> [Archived] Interviews
Interview with conductor Gheorghe Costin
During this period, International New Music Week takes place, a manifestation that reached its 32nd edition this year. In this context, tomorrow, May 24th, the Radio Chamber Orchestra will perform a concert under the baton of Gheorghe Costin. We learn more information from the conductor in a dialogue with Ioana Țintea.
You are a constant presence in the events of International New Music Week, which reached its 32nd edition this year. You studied composition in parallel with conducting and are a member of the Union of Composers and Musicologists from Romania. From this perspective, how would you describe the course of this festival over all these years?
I recall with great pleasure the 2nd edition of this festival, in 1992, when together with the National Radio Orchestra and the Antifonia Choir from Cluj we created an Iannis Xenakis medallion, in the presence of the composer. He had then turned 70 and it was a concert event. It was all the cream of the composers from Romania at that concert and the National Orchestra played absolutely superbly, and the choristers from the Antifonia were absolutely sublime. I have been invited to other editions, either with the National Orchestra, I remember, in 2019, or with the Chamber Orchestra, ten years ago, nine years, eight years ago, I have indeed been to several editions of this international festival.
How can we discover the beauty of this new music? Does it happen naturally or does it need some education?
I think there needs to be an education on this. Some things go naturally, but anyway, the basis is the study and "entering" the score, knowing the musical scores very well, because they are really difficult.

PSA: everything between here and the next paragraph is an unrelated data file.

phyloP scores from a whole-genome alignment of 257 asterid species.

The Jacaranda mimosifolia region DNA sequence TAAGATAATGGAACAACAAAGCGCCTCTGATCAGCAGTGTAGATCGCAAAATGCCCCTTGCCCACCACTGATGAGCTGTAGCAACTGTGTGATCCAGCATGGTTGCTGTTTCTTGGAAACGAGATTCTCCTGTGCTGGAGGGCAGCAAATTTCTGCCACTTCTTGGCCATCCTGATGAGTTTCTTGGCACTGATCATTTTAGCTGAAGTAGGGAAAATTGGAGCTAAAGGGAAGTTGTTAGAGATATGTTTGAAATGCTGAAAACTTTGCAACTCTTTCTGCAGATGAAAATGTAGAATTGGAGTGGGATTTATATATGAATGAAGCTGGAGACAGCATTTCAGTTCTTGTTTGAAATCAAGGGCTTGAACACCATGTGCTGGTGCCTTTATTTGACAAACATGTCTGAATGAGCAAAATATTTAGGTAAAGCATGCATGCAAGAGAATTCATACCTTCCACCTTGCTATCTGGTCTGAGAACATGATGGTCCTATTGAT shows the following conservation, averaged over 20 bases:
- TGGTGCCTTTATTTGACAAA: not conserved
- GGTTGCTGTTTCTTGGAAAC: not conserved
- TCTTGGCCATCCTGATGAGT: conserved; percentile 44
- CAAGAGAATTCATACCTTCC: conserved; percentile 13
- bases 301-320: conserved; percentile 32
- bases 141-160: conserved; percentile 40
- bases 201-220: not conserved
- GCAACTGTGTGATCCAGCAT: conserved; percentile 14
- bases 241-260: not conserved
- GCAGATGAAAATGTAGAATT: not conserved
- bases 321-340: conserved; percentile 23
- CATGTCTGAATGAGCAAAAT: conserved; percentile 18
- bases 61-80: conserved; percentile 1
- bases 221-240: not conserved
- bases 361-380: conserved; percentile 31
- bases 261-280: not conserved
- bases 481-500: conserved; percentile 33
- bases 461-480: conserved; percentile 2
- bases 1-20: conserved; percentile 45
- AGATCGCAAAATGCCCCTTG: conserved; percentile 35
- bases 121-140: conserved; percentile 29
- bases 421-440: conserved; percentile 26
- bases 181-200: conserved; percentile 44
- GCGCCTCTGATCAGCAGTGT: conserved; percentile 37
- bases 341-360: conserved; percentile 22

Returning to the concert on May 24th, what are the challenges of presenting works in the absolute first audition, such as Floraison for orchestra by Cornel Țăranu and Passaccona Helix for piano and chamber orchestra by Cătălin Crețu?
They are very good works. I already studied these scores three or four months ago and they are very well written for the orchestra. Maestro Țăranu's work is Floraison, it is indeed a work written in sonata form. I spoke with the author and he told me a few words, and this Floraison comes from a lot of Gustav Mahler, he used in his symphonies this term of budding in music and the work of Cătălin Crețu, which is a work for piano and orchestra. We have the pianist Horia Maxim as a soloist, a variational work, a theme with 11 variations and a coda, in which, as the title says, Passacaglia is combined with Ciacona. Helix comes from the Latin for spiral, so it's a variational form as you said, but everything spirals.
The program is completed by the concerto for flute and string orchestra, Umbre si Genese by Viorel Munteanu and the 7th Symphony by Sorin Lerescu. What is the thread that connects this program?
In the last row there are works written in the last five years and it is a fusion of styles from this period, the period 2017-2022. The works are diverse, yet there is unity in this presentation. Sorin Lerescu's work, I remember with pleasure that I conducted it in Timișoara, even on Romania's National Day, on December 1 last year, and a work that the audience liked. I hope they like all the programs we do, and that they are embraced by the public.
What thoughts should the audience come to a new music concert with?
As I have said on other occasions, the Bucharest public is used to this style of music. I think they know how to appreciate it very well at its true value.
What are your thoughts on the collaboration with pianist Horia Maxim and flutist Ion Bogdan Ștefănescu?
I haven't had the opportunity to collaborate with either of these two outstanding soloists yet. I have known the flutist Ionuț Bogdan Ștefănescu for many years. Together with Horia Maxim now will be my first appearance on the stage and I will gladly accept this collaboration.
Translated by Georgiana-Carmen Rădulescu,
University of Bucharest, Faculty of Foreign Languages and Literatures, MTTLC, year II
Corrected by Silvia Petrescu